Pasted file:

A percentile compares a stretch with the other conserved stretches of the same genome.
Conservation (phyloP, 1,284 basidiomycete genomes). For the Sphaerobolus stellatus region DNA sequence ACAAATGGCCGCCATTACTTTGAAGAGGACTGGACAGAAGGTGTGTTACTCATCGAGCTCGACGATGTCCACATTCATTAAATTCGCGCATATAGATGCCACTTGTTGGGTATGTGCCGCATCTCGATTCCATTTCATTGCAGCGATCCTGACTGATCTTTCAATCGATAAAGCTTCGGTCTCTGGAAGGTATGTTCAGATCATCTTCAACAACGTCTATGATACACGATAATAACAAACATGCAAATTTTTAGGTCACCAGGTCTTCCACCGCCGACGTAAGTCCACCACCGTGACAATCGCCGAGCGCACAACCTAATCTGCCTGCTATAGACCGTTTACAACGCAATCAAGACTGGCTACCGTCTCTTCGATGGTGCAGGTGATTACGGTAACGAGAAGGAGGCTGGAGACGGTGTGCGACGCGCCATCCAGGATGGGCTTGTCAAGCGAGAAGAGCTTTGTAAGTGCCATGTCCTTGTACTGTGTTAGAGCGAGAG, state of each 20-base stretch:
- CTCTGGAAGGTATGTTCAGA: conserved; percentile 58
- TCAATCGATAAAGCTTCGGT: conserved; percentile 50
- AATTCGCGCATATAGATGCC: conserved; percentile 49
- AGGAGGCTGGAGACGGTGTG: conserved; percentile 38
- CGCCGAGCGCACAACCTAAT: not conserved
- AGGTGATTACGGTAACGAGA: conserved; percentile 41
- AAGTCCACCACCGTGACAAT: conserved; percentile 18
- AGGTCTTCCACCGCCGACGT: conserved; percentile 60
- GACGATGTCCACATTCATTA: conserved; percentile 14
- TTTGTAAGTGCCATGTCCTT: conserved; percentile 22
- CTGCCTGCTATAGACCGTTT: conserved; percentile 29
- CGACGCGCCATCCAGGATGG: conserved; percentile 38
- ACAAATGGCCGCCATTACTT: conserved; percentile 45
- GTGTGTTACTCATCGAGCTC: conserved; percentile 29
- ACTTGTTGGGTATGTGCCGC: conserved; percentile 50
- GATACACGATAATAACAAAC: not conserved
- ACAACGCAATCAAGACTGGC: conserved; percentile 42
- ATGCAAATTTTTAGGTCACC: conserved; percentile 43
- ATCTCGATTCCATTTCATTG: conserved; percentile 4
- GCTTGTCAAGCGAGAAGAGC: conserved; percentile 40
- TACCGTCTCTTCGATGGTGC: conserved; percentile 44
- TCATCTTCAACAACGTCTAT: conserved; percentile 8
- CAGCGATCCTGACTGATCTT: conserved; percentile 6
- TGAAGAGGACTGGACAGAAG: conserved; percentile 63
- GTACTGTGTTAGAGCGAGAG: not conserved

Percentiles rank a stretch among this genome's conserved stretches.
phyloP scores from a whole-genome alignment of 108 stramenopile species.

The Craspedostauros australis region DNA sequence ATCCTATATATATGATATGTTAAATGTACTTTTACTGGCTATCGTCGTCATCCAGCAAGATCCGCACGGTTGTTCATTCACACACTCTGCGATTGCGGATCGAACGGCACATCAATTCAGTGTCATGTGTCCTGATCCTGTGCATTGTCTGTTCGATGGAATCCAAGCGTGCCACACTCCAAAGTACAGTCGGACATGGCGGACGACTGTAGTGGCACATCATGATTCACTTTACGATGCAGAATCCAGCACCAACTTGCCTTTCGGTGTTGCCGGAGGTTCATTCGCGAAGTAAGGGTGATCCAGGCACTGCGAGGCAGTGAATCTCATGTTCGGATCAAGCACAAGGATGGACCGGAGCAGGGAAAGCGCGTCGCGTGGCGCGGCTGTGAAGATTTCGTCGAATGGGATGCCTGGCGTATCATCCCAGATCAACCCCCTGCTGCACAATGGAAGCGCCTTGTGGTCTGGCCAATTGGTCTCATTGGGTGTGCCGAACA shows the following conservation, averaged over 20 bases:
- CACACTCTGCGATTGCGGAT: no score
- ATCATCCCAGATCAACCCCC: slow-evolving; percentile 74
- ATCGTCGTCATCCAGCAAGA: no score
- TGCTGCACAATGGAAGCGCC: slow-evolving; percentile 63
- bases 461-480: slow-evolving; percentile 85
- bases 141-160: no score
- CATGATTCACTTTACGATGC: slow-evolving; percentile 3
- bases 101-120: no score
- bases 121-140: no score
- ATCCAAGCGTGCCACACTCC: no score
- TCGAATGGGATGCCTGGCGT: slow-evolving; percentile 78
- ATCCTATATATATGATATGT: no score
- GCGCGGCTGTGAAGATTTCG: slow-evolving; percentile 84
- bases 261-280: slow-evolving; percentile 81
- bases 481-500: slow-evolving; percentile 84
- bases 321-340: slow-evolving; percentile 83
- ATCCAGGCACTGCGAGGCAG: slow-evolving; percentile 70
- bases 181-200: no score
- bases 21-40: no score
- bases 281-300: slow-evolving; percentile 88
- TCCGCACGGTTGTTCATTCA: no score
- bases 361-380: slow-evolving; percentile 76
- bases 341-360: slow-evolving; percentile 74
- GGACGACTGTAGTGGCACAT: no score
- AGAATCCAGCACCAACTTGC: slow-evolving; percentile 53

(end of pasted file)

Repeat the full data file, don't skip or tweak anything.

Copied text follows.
A percentile compares a stretch with the other conserved stretches of the same genome.
Conservation (phyloP, 1,284 basidiomycete genomes). For the Sphaerobolus stellatus region DNA sequence ACAAATGGCCGCCATTACTTTGAAGAGGACTGGACAGAAGGTGTGTTACTCATCGAGCTCGACGATGTCCACATTCATTAAATTCGCGCATATAGATGCCACTTGTTGGGTATGTGCCGCATCTCGATTCCATTTCATTGCAGCGATCCTGACTGATCTTTCAATCGATAAAGCTTCGGTCTCTGGAAGGTATGTTCAGATCATCTTCAACAACGTCTATGATACACGATAATAACAAACATGCAAATTTTTAGGTCACCAGGTCTTCCACCGCCGACGTAAGTCCACCACCGTGACAATCGCCGAGCGCACAACCTAATCTGCCTGCTATAGACCGTTTACAACGCAATCAAGACTGGCTACCGTCTCTTCGATGGTGCAGGTGATTACGGTAACGAGAAGGAGGCTGGAGACGGTGTGCGACGCGCCATCCAGGATGGGCTTGTCAAGCGAGAAGAGCTTTGTAAGTGCCATGTCCTTGTACTGTGTTAGAGCGAGAG, state of each 20-base stretch:
- CTCTGGAAGGTATGTTCAGA: conserved; percentile 58
- TCAATCGATAAAGCTTCGGT: conserved; percentile 50
- AATTCGCGCATATAGATGCC: conserved; percentile 49
- AGGAGGCTGGAGACGGTGTG: conserved; percentile 38
- CGCCGAGCGCACAACCTAAT: not conserved
- AGGTGATTACGGTAACGAGA: conserved; percentile 41
- AAGTCCACCACCGTGACAAT: conserved; percentile 18
- AGGTCTTCCACCGCCGACGT: conserved; percentile 60
- GACGATGTCCACATTCATTA: conserved; percentile 14
- TTTGTAAGTGCCATGTCCTT: conserved; percentile 22
- CTGCCTGCTATAGACCGTTT: conserved; percentile 29
- CGACGCGCCATCCAGGATGG: conserved; percentile 38
- ACAAATGGCCGCCATTACTT: conserved; percentile 45
- GTGTGTTACTCATCGAGCTC: conserved; percentile 29
- ACTTGTTGGGTATGTGCCGC: conserved; percentile 50
- GATACACGATAATAACAAAC: not conserved
- ACAACGCAATCAAGACTGGC: conserved; percentile 42
- ATGCAAATTTTTAGGTCACC: conserved; percentile 43
- ATCTCGATTCCATTTCATTG: conserved; percentile 4
- GCTTGTCAAGCGAGAAGAGC: conserved; percentile 40
- TACCGTCTCTTCGATGGTGC: conserved; percentile 44
- TCATCTTCAACAACGTCTAT: conserved; percentile 8
- CAGCGATCCTGACTGATCTT: conserved; percentile 6
- TGAAGAGGACTGGACAGAAG: conserved; percentile 63
- GTACTGTGTTAGAGCGAGAG: not conserved

Percentiles rank a stretch among this genome's conserved stretches.
phyloP scores from a whole-genome alignment of 108 stramenopile species.

The Craspedostauros australis region DNA sequence ATCCTATATATATGATATGTTAAATGTACTTTTACTGGCTATCGTCGTCATCCAGCAAGATCCGCACGGTTGTTCATTCACACACTCTGCGATTGCGGATCGAACGGCACATCAATTCAGTGTCATGTGTCCTGATCCTGTGCATTGTCTGTTCGATGGAATCCAAGCGTGCCACACTCCAAAGTACAGTCGGACATGGCGGACGACTGTAGTGGCACATCATGATTCACTTTACGATGCAGAATCCAGCACCAACTTGCCTTTCGGTGTTGCCGGAGGTTCATTCGCGAAGTAAGGGTGATCCAGGCACTGCGAGGCAGTGAATCTCATGTTCGGATCAAGCACAAGGATGGACCGGAGCAGGGAAAGCGCGTCGCGTGGCGCGGCTGTGAAGATTTCGTCGAATGGGATGCCTGGCGTATCATCCCAGATCAACCCCCTGCTGCACAATGGAAGCGCCTTGTGGTCTGGCCAATTGGTCTCATTGGGTGTGCCGAACA shows the following conservation, averaged over 20 bases:
- CACACTCTGCGATTGCGGAT: no score
- ATCATCCCAGATCAACCCCC: slow-evolving; percentile 74
- ATCGTCGTCATCCAGCAAGA: no score
- TGCTGCACAATGGAAGCGCC: slow-evolving; percentile 63
- bases 461-480: slow-evolving; percentile 85
- bases 141-160: no score
- CATGATTCACTTTACGATGC: slow-evolving; percentile 3
- bases 101-120: no score
- bases 121-140: no score
- ATCCAAGCGTGCCACACTCC: no score
- TCGAATGGGATGCCTGGCGT: slow-evolving; percentile 78
- ATCCTATATATATGATATGT: no score
- GCGCGGCTGTGAAGATTTCG: slow-evolving; percentile 84
- bases 261-280: slow-evolving; percentile 81
- bases 481-500: slow-evolving; percentile 84
- bases 321-340: slow-evolving; percentile 83
- ATCCAGGCACTGCGAGGCAG: slow-evolving; percentile 70
- bases 181-200: no score
- bases 21-40: no score
- bases 281-300: slow-evolving; percentile 88
- TCCGCACGGTTGTTCATTCA: no score
- bases 361-380: slow-evolving; percentile 76
- bases 341-360: slow-evolving; percentile 74
- GGACGACTGTAGTGGCACAT: no score
- AGAATCCAGCACCAACTTGC: slow-evolving; percentile 53